GSBS alumnus Patrick Gibney, PhD, provides top tips for a successful PhD candidacy
Patrick Gibney, PhD, graduated from The University of Texas MD Anderson Cancer Center UTHealth Graduate School of Biomedical Sciences in 2009 with a degree in Microbiology and Molecular Genetics (known now as the MID program). Gibney is now an assistant professor in the food science department at Cornell University. Along with teaching classes on wine microbiology, Gibney runs his own lab, investigating how metabolic pathways are integrated into stress signaling/response.
With his experience both as a graduate student at the GSBS and as a mentor to current graduate students at Cornell University, Gibney is uniquely positioned to offer sound advice and counsel to those presently in the midst of PhD candidacy. Take a look at the tips Gibney has for a successful lab experience.
I have a list of advice that I provide all my students when they join the lab. The list was originally from another faculty member, and I continually modify and/or add to it. I am reproducing that list below in the event that somebody finds one or more items useful:
- Ask questions.
- Have fun doing your research and help make the lab an enjoyable place for others.
- Seek help when you need it.
- Care about your research and education.
- Work hard.
- Go to the next level to understand the details of how things work (reagents, protocols, etc.).
- Familiarize yourself with the research that other people in your lab and department are doing.
- Immerse yourself in the lab - unexpected learning opportunities can occur if you stay there between time-points.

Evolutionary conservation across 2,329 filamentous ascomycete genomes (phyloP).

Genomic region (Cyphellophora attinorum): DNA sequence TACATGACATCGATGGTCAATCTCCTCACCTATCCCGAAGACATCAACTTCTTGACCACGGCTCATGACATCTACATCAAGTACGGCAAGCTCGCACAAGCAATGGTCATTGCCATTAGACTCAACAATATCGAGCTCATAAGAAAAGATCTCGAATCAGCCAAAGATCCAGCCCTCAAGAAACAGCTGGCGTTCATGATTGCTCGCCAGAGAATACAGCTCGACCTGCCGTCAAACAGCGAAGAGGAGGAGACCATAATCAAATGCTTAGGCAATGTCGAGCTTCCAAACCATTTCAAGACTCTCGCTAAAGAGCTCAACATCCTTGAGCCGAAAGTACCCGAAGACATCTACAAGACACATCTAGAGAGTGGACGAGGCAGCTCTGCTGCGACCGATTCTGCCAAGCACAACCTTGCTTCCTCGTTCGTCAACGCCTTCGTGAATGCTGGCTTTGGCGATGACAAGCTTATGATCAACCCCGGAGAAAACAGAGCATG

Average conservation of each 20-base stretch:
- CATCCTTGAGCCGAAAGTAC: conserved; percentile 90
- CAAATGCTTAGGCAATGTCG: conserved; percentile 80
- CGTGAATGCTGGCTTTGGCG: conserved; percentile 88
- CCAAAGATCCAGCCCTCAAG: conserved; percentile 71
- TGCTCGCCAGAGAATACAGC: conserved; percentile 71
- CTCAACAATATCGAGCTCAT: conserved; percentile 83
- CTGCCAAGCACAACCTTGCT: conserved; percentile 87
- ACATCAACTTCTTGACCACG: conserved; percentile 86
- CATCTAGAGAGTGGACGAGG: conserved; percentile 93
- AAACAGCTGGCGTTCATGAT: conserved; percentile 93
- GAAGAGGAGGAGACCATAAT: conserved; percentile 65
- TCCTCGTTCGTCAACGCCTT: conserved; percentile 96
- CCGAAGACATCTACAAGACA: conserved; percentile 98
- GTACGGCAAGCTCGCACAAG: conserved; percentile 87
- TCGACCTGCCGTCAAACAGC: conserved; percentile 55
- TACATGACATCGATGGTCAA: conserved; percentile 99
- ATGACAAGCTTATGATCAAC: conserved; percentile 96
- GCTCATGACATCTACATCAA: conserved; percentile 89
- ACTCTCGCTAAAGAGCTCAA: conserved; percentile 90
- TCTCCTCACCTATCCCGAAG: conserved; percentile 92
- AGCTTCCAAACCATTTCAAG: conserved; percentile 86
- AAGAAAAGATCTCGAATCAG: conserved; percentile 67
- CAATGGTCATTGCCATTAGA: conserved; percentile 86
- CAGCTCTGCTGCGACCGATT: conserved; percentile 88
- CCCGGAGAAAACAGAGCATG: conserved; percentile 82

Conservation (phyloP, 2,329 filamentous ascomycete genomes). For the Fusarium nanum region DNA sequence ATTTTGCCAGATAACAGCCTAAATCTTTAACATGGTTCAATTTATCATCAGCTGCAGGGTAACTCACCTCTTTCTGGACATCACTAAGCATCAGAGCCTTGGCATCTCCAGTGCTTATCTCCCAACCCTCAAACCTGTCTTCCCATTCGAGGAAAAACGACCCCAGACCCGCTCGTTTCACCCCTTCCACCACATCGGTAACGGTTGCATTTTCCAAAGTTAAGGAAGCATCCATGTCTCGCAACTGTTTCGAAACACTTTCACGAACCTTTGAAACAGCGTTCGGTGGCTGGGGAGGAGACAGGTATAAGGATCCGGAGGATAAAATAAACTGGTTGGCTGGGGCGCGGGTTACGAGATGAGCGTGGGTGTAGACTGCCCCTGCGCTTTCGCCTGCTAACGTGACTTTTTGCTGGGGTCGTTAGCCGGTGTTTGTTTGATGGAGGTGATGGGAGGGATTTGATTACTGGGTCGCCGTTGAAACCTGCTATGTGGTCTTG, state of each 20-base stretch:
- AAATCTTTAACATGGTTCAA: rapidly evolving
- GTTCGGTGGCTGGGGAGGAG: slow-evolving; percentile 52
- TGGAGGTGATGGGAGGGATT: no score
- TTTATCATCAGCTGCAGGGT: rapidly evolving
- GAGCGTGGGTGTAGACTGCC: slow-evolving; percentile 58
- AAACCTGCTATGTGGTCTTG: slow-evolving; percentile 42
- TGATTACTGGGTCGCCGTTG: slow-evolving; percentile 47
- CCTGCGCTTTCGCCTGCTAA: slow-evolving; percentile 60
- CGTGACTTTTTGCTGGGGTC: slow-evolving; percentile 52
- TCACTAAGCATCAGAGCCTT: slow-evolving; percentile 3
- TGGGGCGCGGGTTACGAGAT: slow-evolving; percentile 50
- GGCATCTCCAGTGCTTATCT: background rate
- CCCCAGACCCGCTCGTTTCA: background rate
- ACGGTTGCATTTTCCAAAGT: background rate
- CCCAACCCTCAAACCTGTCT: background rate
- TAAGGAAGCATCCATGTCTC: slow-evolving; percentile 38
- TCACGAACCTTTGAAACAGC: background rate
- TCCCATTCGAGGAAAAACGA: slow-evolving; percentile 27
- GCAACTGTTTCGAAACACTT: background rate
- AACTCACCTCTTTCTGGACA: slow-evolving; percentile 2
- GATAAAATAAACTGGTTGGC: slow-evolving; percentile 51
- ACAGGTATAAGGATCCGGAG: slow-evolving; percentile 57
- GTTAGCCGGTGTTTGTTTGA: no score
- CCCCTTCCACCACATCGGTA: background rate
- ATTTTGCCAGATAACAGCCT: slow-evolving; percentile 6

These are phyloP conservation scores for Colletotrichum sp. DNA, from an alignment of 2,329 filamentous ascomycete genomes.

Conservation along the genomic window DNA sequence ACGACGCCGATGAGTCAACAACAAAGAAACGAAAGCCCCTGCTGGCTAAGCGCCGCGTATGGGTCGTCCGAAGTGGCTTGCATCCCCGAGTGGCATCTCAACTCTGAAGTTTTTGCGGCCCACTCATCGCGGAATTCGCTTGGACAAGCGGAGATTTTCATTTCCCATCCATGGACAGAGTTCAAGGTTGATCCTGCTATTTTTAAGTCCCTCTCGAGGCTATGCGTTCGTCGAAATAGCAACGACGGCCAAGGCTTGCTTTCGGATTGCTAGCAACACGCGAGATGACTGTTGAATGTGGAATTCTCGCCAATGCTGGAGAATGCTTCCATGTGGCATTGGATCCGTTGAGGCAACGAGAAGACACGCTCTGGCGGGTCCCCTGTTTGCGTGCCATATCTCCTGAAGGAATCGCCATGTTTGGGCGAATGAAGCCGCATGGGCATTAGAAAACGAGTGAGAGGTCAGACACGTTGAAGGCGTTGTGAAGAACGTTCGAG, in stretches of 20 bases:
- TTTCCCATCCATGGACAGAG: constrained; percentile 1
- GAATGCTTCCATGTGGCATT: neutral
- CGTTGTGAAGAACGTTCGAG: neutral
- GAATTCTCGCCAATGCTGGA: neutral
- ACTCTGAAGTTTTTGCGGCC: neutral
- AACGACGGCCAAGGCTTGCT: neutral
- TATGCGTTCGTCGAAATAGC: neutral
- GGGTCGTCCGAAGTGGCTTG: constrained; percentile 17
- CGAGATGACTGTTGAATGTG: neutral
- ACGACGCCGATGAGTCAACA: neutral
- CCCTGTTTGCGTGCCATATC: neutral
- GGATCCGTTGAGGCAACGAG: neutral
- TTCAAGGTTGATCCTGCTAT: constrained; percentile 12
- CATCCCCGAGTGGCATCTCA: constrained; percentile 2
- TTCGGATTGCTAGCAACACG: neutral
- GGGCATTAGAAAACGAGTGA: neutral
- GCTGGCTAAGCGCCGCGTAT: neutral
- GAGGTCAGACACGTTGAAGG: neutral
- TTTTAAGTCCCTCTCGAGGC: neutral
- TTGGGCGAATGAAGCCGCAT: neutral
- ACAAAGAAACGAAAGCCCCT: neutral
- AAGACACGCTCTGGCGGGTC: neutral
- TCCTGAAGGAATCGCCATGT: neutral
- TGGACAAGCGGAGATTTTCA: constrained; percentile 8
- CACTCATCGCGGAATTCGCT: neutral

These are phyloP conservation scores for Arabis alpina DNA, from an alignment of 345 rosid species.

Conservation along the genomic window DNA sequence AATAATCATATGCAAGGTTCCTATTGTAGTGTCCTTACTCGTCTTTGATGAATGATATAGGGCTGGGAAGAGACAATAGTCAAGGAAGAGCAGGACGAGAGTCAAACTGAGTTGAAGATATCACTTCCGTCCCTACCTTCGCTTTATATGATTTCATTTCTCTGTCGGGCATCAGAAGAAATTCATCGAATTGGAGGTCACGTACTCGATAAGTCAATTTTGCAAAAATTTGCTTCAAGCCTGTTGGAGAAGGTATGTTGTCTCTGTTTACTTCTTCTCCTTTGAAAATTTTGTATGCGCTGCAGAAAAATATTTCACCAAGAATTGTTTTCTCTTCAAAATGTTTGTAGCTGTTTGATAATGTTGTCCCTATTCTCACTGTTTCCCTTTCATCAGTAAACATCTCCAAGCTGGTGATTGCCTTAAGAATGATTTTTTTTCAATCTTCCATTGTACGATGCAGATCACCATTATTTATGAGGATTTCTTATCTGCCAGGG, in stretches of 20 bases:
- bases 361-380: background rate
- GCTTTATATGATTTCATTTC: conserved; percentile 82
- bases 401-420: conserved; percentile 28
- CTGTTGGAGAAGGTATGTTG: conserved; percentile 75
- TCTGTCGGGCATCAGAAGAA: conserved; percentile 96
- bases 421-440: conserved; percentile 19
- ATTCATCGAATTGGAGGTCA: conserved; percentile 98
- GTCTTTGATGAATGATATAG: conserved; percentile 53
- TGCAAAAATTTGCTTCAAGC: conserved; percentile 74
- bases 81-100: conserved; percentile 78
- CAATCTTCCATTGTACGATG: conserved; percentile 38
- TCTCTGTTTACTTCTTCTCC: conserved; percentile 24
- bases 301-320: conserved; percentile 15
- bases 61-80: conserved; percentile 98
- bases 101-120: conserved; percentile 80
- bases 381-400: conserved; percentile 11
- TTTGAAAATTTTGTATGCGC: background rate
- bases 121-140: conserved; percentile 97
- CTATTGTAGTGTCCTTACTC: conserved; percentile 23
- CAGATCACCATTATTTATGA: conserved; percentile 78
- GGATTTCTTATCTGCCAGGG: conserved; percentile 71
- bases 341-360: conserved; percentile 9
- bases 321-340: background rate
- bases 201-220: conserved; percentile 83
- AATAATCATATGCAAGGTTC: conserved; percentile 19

- Prepare an organizational document on your research project updates at least every year. Describe what you’ve done/learned and what is next – this can help you think about your current results and next steps, and also if you go on holiday, it is very helpful to bring you back up to speed when you return.
- After every experiment, prepare a figure to illustrate the result. This can be useful for when you put together presentations, summaries in your lab notebook, and taking time to think about what your data is suggesting.
- Develop your abilities to think independently and creatively, to design and plan experiments well, and to interpret results critically.
- Work on improving organizational skills and attention to detail.
- Stay focused when you are actively working in the lab – be extremely careful and deliberate with your actions as many experiments don’t work due to simple, preventable errors in pipetting, labeling, etc.
- Avoid comparing your graduate school progress to other people; it is not productive and can be a slippery slope that leads to discontent.
- Engage one or more additional mentors according to your needs and interests.
- Be responsible and considerate in the lab (e.g. keep databases up to date and well annotated, keep common areas organized and clean, reorder before things run out, report equipment problems quickly, etc.). Good lab citizenship benefits everyone.
- Take advantage of opportunities to mentor undergraduates and beginning graduate students.
- Spend time every semester thinking about and preparing for the next step in your career.
- Take advantage of available professional development opportunities, including leadership training, teaching workshops, statistics/computational workshops, etc.
- Go to Valhalla on Thursdays after seminar (this is good advice for GSBS grad students particularly)!